Bill Gates says coronavirus pandemic is 'more bleak' than he expected
The US is "not even close" to doing enough, says Gates.
Alexandra GarrettAssociate Editor
Alexandra is an associate editor on CNET's Performance Optimization team. She graduated from Marymount Manhattan College in New York City, and interned with CNET's Tech and News teams while in school. Prior to joining CNET full time, Alexandra was a breaking news fellow at Newsweek, where she covered current events and politics.
says the current state of the coronavirus pandemic in the US and worldwide is "more bleak" than he expected. During an appearance at a coronavirus town hall Thursday night on CNN, Gates said the fact that so many people are still dying in the US shows that the country is "not even close" to doing enough to stop the virus.
"It's possible to ramp up testing for a new pathogen very, very fast," Gates told hosts Anderson Cooper and Dr. Sanjay Gupta. "In fact, a number of countries did that extremely well in this case and the technology keeps getting better there. The US in particular hasn't had the leadership messages or coordination that you would have expected."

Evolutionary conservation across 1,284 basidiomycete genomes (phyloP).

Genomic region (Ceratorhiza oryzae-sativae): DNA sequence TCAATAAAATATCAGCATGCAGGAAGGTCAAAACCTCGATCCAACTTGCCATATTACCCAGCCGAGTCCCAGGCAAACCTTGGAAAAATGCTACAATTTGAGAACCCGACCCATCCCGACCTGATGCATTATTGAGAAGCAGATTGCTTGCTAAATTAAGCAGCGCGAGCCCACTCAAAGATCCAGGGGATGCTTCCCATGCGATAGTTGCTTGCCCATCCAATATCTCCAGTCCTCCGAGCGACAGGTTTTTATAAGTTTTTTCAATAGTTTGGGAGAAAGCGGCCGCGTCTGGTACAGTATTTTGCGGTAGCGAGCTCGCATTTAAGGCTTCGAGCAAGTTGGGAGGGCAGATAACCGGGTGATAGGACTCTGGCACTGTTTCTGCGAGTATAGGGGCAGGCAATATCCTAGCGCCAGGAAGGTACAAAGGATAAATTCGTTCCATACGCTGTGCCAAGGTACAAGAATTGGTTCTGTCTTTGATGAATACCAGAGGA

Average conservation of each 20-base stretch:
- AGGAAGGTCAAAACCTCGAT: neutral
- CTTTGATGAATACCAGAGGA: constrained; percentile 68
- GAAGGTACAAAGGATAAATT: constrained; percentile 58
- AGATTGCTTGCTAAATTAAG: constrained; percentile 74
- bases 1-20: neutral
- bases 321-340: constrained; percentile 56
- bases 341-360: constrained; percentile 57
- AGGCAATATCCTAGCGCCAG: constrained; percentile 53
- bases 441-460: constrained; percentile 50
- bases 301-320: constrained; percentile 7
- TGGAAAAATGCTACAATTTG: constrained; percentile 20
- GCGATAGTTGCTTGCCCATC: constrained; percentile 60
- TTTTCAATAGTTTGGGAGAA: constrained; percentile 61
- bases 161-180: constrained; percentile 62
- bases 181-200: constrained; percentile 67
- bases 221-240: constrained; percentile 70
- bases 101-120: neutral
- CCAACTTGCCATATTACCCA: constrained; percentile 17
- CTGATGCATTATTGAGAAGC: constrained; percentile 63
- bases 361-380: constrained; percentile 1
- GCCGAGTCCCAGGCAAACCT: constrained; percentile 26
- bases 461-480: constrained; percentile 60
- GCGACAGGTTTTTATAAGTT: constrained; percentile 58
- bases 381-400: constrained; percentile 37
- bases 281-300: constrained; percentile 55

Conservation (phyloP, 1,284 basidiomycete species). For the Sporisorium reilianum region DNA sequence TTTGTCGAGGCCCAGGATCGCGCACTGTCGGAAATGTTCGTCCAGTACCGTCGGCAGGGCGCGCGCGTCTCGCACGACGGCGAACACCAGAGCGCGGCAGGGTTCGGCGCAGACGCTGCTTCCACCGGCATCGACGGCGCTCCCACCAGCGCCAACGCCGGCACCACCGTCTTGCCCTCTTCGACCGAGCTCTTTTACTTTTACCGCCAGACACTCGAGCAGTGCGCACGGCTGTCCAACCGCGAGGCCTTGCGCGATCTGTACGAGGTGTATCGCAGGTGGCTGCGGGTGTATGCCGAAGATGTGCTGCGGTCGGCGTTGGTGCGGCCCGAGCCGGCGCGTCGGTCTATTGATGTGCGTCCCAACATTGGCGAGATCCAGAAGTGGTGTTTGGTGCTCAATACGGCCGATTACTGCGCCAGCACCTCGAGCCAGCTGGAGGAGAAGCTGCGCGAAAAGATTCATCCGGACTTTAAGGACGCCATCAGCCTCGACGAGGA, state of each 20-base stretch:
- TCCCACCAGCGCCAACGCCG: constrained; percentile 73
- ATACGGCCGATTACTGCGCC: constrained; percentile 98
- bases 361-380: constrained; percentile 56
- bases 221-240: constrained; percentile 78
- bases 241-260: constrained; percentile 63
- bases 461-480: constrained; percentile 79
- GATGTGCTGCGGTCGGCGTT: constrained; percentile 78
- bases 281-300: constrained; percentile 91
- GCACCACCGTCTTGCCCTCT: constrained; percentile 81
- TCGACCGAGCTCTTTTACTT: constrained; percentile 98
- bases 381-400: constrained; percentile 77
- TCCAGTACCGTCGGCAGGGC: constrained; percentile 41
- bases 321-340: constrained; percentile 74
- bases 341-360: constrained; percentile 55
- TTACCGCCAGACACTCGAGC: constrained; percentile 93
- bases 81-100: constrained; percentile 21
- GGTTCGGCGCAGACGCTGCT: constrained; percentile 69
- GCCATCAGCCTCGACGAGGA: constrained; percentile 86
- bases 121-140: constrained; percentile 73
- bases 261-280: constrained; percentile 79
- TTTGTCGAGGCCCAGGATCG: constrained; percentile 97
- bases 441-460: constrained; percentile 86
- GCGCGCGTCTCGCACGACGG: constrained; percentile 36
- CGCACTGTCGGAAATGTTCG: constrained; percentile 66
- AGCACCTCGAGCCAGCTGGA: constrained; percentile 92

As of Friday, there are more than 2.4 million confirmed cases of COVID-19 in the US and more than 124,000 people have died, according to John Hopkins University. Worldwide, more than 9.6 million people have contracted the coronavirus and more than 490,000 of them have died.
Gates attributes the large numbers to a lack of testing and contact tracing, as well as the resistance to wearing face masks.
"The range of behaviors in the US right now, some people being very conservative in what they do, and some people ignoring the epidemic, is huge," Gates said. "Some people almost feel like it's a political thing, which is unfortunate."
An analysis done by The New York Times and media watcher Zignal Labs in April found that misinformation about Gates was the most widespread of all coronavirus-related falsehoods. A survey published in May found that a false conspiracy theory about Gates using a future COVID-19 vaccine to implant people with tracking microchips had gained traction among Fox News viewers, Republicans and Trump voters.